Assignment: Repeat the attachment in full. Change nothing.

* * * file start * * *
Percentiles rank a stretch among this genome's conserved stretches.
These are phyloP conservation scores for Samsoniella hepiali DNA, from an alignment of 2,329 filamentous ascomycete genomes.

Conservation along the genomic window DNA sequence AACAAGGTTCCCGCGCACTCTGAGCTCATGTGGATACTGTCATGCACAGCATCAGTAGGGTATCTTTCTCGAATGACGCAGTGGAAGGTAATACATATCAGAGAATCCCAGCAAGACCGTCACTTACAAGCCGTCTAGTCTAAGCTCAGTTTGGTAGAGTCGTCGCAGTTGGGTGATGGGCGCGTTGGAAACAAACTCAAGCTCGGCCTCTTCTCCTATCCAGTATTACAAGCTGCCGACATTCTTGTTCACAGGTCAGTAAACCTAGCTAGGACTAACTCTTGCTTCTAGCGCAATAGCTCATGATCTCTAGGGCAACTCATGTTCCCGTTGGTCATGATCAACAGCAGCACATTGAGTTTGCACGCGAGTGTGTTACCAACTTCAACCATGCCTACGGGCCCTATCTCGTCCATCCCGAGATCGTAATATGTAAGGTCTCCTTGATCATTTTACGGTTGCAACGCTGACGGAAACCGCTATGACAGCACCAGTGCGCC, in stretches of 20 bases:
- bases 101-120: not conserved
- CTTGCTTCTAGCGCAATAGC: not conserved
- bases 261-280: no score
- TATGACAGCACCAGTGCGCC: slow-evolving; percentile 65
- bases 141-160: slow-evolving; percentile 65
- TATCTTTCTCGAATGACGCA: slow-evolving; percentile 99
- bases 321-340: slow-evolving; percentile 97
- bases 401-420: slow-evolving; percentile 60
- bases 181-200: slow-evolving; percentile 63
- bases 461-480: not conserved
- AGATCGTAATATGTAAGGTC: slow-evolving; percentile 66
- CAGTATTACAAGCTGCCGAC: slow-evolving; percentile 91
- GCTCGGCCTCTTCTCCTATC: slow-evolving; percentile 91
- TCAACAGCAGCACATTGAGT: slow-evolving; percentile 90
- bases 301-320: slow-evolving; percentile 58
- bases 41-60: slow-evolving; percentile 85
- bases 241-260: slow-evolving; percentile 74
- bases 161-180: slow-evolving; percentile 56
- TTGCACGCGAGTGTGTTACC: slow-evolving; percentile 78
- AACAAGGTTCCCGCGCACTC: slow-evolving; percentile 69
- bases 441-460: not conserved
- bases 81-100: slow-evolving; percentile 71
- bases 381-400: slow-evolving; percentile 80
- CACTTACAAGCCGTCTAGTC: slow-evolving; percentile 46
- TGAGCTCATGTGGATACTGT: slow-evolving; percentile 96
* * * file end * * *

Percentiles rank a stretch among this genome's conserved stretches.
These are phyloP conservation scores for Samsoniella hepiali DNA, from an alignment of 2,329 filamentous ascomycete genomes.

Conservation along the genomic window DNA sequence AACAAGGTTCCCGCGCACTCTGAGCTCATGTGGATACTGTCATGCACAGCATCAGTAGGGTATCTTTCTCGAATGACGCAGTGGAAGGTAATACATATCAGAGAATCCCAGCAAGACCGTCACTTACAAGCCGTCTAGTCTAAGCTCAGTTTGGTAGAGTCGTCGCAGTTGGGTGATGGGCGCGTTGGAAACAAACTCAAGCTCGGCCTCTTCTCCTATCCAGTATTACAAGCTGCCGACATTCTTGTTCACAGGTCAGTAAACCTAGCTAGGACTAACTCTTGCTTCTAGCGCAATAGCTCATGATCTCTAGGGCAACTCATGTTCCCGTTGGTCATGATCAACAGCAGCACATTGAGTTTGCACGCGAGTGTGTTACCAACTTCAACCATGCCTACGGGCCCTATCTCGTCCATCCCGAGATCGTAATATGTAAGGTCTCCTTGATCATTTTACGGTTGCAACGCTGACGGAAACCGCTATGACAGCACCAGTGCGCC, in stretches of 20 bases:
- bases 101-120: not conserved
- CTTGCTTCTAGCGCAATAGC: not conserved
- bases 261-280: no score
- TATGACAGCACCAGTGCGCC: slow-evolving; percentile 65
- bases 141-160: slow-evolving; percentile 65
- TATCTTTCTCGAATGACGCA: slow-evolving; percentile 99
- bases 321-340: slow-evolving; percentile 97
- bases 401-420: slow-evolving; percentile 60
- bases 181-200: slow-evolving; percentile 63
- bases 461-480: not conserved
- AGATCGTAATATGTAAGGTC: slow-evolving; percentile 66
- CAGTATTACAAGCTGCCGAC: slow-evolving; percentile 91
- GCTCGGCCTCTTCTCCTATC: slow-evolving; percentile 91
- TCAACAGCAGCACATTGAGT: slow-evolving; percentile 90
- bases 301-320: slow-evolving; percentile 58
- bases 41-60: slow-evolving; percentile 85
- bases 241-260: slow-evolving; percentile 74
- bases 161-180: slow-evolving; percentile 56
- TTGCACGCGAGTGTGTTACC: slow-evolving; percentile 78
- AACAAGGTTCCCGCGCACTC: slow-evolving; percentile 69
- bases 441-460: not conserved
- bases 81-100: slow-evolving; percentile 71
- bases 381-400: slow-evolving; percentile 80
- CACTTACAAGCCGTCTAGTC: slow-evolving; percentile 46
- TGAGCTCATGTGGATACTGT: slow-evolving; percentile 96